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North Africa sees its own intifada

By John P. Entelis, Special to CNN
  • North Africa has recently been rocked by a series of violent disturbances
  • John Entelis sees a connection between Tunisia uprising, other North African troubles
  • Morocco, Algeria, Tunisia, Egypt all ruled by oppressive regimes, Entelis says
  • He says U.S. and Europe should see uprisings as a warning call

Editor's note: John P. Entelis is professor of political science and director of Middle East Studies at Fordham University, New York. He is also editor of The Journal of North African Studies.

(CNN) -- The overthrow of the Ben Ali regime in Tunisia on Friday -- following weeks of demonstrations, riots, and killings -- highlights a broader uprising or intifada taking place throughout North Africa.

From Morocco to Egypt, North Africa has recently been rocked by a series of violent disturbances that have left scores dead, government leaders shaken and outside observers puzzled by the scope, timing and intensity of upheavals in a region normally viewed as stable, moderate and pro-Western.

More surprisingly, there is no evidence that the usual catalysts of populist discontent -- the Palestinian question, U.S. support for Israel or al Qaeda-sponsored terrorism -- are in any way involved in these uprisings. In each instance, local grievances appear to be at the root of these bloody outbursts.

In Morocco, army and police units have been involved in deadly clashes with Sahrawi nationalists in the Western Sahara that Morocco has occupied and annexed since 1975.

In neighboring Algeria, large towns and cities have experienced a wave of demonstrations, strikes and riots that have led to police intervention to quell the rioting among a population angry about the sudden rise in the prices of basic foodstuffs. This is in a country flush with incredible hydrocarbon-generated wealth.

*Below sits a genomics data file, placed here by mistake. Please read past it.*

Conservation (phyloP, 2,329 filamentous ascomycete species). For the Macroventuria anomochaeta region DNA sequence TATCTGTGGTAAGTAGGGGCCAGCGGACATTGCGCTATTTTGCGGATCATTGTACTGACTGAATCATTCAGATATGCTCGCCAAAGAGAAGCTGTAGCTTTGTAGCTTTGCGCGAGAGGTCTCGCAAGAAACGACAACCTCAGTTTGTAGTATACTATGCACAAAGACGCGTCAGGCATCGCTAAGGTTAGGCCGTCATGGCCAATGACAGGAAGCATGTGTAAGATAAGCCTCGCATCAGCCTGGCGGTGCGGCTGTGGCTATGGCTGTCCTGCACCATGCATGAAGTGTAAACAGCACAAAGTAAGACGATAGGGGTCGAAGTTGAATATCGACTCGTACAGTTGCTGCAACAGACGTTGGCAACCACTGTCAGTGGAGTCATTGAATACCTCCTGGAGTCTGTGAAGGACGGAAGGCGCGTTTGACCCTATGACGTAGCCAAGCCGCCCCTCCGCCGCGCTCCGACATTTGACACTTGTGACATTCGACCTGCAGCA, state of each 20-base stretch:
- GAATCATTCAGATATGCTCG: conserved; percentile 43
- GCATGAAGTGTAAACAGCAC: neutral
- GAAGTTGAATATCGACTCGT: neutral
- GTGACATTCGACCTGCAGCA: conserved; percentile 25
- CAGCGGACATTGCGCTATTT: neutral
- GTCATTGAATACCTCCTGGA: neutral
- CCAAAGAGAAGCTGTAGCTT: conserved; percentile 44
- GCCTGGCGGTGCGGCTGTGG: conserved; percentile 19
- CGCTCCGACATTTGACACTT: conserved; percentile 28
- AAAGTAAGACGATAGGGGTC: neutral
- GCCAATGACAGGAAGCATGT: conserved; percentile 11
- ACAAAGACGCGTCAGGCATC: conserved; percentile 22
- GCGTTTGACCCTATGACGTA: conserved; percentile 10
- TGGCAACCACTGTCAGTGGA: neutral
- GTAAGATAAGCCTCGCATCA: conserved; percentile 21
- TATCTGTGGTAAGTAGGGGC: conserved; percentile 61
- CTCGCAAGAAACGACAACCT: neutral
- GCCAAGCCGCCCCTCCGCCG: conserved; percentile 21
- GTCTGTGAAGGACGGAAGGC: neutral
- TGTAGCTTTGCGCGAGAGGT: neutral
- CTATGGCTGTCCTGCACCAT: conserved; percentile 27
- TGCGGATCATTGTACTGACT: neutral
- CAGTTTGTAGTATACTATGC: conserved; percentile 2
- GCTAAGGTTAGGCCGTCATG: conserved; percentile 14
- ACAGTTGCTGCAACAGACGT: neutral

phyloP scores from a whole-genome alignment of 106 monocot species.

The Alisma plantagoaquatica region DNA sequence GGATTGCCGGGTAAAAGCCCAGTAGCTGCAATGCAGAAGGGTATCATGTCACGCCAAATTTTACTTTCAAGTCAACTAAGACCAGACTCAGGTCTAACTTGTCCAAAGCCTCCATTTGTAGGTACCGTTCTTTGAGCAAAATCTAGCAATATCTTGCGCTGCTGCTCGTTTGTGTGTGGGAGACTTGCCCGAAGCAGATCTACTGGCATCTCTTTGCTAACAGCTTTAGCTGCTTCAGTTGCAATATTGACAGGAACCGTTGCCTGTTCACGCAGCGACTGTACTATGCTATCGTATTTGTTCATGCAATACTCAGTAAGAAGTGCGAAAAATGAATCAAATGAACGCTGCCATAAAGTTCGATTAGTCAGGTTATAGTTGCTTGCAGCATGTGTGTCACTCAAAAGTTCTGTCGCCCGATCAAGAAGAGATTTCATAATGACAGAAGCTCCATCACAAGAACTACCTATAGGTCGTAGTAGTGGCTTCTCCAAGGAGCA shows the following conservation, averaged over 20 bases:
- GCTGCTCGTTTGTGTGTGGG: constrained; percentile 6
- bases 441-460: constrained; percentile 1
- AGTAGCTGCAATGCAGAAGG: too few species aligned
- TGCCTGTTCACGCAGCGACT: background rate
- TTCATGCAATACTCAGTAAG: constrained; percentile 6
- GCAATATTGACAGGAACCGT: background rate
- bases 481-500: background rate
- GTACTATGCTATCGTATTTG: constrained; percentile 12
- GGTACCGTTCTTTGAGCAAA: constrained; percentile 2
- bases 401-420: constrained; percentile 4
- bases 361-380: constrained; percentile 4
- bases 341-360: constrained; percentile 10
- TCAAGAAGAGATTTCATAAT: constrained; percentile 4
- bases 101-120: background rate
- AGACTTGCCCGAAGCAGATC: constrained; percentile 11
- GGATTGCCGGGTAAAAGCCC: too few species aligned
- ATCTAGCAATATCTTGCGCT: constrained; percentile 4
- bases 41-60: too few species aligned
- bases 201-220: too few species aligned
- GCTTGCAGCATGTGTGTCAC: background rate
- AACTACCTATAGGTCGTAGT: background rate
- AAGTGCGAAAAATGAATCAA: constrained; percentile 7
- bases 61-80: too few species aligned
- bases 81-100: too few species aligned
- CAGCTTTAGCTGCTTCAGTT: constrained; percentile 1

Next door in Tunisia, a virtual revolution has occurred uniting a broad cross-section of youths, workers, professionals, Islamists and liberal secularists to overthrow a hated regime known for its corruption, crony capitalism and facile use of coercive force.

The collapse of the regime followed weeks of deadly nationwide riots that's unlike anything the country has experienced in recent decades.

What does Tunisia's opposition want?
Tunisia's uncertain future
Tunisia's social media revolution
The day power shifted in Tunisia
  • North Africa
  • Morocco
  • Algeria
  • Tunisia
  • Egypt

Young people in the countryside and among Tunisian society's lower socioeconomic classes find job opportunities nearly impossible and employment hopes limited in a country that has one of the highest living standards in the southern Mediterranean and boasts a quality of life that's the envy of most of its neighbors.

The increasing social divide and economic fissures in a country precariously dependent on the global economy for its prosperity have now reached crisis proportions.